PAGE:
A new study from the British Met Office states that catastrophic climate change, previously thought to be 100 years or more over the horizon, could occur within 50 years. Meanwhile, in the lead-up to the Copenhagen climate negotiations in December, the European Union is calling for 10 and 20 percent carbon dioxide emission cuts for aviation and shipping.
Why should the New Zealand tourism industry care? I argue that we all have an urgent responsibility to act on climate change, because if we don’t, we are going to spend the rest of our lives dealing with the increasingly dire consequences – consequences which will include droughts, floods, tropical diseases reaching New Zealand, and sea level rise that will make investing in coastal property – including those parts of our major cities that are just above sea level – a really, really bad idea.
But just suppose you don’t care about that. Suppose all you want to do is turn a buck from international tourism. So far, you’ve been lucky, relatively speaking: international aviation, on which inbound tourism to New Zealand depends, was exempted from the Kyoto Protocol, the current international agreement on climate change policy that expires in 2012.
This exemption is unlikely to last forever. Not only is international aviation a rapidly growing source of greenhouse gas emissions, but because most emissions from international aviation occur high in the atmosphere, the effect of aviation emissions on the atmosphere is magnified. The aerospace industry has been lobbying vigorously against the inclusion of aviation in future international climate agreements. As recognition grows of the effects climate change is having, and how rapidly those effects are increasing, it’s most unlikely that aviation will escape the net forever.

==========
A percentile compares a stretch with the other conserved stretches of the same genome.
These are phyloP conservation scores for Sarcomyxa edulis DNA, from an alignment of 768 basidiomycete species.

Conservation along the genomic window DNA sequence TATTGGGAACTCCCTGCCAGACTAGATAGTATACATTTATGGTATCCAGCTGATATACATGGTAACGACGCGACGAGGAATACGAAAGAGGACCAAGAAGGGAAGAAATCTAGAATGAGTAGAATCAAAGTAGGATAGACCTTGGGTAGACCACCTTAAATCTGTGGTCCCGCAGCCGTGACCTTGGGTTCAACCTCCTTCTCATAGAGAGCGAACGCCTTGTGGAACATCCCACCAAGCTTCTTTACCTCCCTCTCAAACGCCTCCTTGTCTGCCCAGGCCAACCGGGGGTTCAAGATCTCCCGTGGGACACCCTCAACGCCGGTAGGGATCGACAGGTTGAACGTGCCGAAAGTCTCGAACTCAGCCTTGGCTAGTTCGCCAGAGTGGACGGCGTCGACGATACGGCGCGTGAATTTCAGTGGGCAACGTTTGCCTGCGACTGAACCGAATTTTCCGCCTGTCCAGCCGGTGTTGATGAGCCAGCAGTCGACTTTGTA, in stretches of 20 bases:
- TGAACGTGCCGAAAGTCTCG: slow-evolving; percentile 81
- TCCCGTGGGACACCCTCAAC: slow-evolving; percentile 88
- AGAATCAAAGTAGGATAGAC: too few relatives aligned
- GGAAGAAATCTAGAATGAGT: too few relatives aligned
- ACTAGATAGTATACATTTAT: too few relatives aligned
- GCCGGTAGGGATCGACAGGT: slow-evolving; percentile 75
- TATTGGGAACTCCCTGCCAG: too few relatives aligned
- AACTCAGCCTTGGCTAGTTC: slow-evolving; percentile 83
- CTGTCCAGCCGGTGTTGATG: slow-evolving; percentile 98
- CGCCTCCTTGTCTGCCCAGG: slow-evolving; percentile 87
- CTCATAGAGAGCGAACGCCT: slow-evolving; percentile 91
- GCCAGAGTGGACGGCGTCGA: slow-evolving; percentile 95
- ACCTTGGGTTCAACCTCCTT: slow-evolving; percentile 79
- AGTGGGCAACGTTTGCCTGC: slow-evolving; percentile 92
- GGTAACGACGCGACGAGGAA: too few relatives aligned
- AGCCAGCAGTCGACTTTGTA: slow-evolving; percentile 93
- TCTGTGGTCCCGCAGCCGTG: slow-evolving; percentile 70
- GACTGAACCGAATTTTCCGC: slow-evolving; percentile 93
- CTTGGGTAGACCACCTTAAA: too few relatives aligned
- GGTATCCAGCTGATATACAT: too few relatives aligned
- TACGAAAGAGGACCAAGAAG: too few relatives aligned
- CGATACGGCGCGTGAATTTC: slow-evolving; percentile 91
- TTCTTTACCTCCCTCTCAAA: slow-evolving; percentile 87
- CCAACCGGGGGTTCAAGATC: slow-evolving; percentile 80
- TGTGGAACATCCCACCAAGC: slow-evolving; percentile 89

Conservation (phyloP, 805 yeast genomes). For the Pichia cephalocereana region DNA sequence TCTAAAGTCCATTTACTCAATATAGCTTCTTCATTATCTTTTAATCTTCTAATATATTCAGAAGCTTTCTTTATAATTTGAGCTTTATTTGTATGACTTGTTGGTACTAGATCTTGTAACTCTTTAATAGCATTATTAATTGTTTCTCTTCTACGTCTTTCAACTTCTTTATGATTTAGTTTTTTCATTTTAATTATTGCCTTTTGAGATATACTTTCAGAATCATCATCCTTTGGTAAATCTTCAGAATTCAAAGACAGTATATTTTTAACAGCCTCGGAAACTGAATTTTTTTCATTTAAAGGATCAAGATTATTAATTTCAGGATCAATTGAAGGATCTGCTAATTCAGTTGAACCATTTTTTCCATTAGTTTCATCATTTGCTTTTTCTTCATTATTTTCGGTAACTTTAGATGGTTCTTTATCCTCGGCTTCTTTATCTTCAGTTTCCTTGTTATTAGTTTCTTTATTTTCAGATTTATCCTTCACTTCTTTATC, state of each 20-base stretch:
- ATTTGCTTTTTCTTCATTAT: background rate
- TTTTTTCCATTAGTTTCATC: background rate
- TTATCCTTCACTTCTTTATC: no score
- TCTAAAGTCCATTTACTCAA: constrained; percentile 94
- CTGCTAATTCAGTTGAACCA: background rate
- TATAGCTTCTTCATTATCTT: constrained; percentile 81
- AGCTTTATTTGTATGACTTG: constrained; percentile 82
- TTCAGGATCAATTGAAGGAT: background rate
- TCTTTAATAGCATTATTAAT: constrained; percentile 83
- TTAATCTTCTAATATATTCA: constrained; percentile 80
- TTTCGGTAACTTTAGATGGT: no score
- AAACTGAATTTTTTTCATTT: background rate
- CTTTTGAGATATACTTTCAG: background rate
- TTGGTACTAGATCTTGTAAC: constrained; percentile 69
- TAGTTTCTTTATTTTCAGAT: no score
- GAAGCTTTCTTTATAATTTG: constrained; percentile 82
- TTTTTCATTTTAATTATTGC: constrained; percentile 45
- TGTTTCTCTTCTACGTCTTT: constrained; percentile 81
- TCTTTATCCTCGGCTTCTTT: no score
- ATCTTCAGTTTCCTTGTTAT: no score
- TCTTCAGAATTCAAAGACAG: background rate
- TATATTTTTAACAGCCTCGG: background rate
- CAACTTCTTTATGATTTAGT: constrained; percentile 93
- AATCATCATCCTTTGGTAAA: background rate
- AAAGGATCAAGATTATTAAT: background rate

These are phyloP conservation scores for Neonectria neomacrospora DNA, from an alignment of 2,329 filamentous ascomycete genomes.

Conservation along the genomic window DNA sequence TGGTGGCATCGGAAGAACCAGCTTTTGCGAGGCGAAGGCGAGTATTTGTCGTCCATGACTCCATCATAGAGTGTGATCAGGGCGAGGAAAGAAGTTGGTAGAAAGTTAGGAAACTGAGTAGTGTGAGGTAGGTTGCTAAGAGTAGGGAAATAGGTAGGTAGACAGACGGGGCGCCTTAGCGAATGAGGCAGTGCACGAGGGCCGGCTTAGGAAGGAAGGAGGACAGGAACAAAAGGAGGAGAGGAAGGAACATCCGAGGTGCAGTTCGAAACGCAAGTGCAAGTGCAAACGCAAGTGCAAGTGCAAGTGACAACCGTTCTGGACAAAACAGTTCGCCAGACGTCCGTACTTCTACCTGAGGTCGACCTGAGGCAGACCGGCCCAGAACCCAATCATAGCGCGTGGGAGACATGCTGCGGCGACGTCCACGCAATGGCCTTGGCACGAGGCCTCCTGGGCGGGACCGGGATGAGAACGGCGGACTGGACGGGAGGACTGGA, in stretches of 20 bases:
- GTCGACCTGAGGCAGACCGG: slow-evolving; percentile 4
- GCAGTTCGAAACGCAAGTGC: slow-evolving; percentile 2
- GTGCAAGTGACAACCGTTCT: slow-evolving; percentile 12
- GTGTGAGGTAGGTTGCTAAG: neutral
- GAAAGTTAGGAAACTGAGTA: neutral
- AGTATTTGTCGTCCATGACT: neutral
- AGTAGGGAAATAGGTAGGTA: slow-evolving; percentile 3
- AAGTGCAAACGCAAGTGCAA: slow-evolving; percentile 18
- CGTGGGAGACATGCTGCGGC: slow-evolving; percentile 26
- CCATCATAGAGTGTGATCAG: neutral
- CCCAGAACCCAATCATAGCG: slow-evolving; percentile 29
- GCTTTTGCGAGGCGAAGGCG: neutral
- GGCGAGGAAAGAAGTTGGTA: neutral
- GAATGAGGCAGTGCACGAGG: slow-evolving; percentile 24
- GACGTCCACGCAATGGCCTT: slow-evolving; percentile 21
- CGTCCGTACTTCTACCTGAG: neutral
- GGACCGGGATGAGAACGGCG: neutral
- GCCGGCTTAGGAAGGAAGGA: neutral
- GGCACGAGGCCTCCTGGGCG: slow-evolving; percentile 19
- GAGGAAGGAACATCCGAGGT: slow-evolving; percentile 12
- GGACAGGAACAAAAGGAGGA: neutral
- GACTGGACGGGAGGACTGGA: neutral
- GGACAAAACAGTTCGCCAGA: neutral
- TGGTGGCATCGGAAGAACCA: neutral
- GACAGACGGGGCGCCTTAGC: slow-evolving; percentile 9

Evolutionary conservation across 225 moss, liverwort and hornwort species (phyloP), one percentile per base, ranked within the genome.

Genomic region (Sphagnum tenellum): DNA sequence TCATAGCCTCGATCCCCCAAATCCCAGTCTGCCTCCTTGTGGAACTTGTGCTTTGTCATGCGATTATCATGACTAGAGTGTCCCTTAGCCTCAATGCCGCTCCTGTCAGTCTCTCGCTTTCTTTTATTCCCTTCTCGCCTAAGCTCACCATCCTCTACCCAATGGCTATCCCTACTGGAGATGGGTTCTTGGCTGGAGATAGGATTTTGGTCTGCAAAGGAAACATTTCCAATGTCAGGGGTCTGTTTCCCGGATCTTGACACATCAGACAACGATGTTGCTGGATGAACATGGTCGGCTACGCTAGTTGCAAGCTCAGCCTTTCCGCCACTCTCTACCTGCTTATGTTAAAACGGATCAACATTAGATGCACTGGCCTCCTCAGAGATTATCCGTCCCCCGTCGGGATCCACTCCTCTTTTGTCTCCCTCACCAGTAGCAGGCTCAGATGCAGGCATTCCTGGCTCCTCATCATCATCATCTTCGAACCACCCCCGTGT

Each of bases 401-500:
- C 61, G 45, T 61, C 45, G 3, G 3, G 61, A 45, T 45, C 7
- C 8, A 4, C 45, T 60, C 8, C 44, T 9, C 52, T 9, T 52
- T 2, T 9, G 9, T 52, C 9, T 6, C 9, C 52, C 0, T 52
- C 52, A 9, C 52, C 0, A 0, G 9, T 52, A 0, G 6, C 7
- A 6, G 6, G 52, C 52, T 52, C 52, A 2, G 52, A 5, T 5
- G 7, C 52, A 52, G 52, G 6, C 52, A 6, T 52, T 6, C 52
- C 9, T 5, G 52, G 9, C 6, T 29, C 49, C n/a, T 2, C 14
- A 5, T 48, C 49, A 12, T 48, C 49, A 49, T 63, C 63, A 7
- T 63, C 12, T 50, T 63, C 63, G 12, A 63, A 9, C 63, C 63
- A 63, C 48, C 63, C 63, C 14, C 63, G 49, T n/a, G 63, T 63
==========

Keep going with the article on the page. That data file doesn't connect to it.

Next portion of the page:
That is going to increase costs, and in a price-sensitive tourism market, long-haul travel will be especially sensitive to cost increases. But carbon charges are not the only likely source of cost increases: although the recession which began in 2008 caused international oil prices to drop, the International Energy Agency predicts that another sustained rise in oil prices is not far away. Airlines hedge fuel prices where possible, but those price rises will ultimately have to be passed on to passengers.
As costs increase, New Zealand’s battered “clean and green” reputation will come under increasing pressure, partly from the very emissions that result from flying round the globe to get here. If I were involved in the tourism industry, I would be protesting vigorously to the Government every time it or its agencies propose investigating conservation lands and national parks to see if it can mine them, or digging up farmland to mine highly-polluting lignite. Those things do nothing for New Zealand’s international image, quite apart from the damage they cause in their own right, and as the 10-20% Pure New Zealand campaign shows, people are noticing the contradiction.
The credibility, and ultimately the existence, of New Zealand’s international tourism industry depends on vigorous and public action to combat climate change and find genuine alternatives to present unsustainable transport methods. Better to get to grips with the issue now than have it get to grips with you in the near future.
Tim Jones is a Wellington writer, editor, and sustainable energy and climate change activist. For more on Tim and his writing, please see his blog Books in the Trees.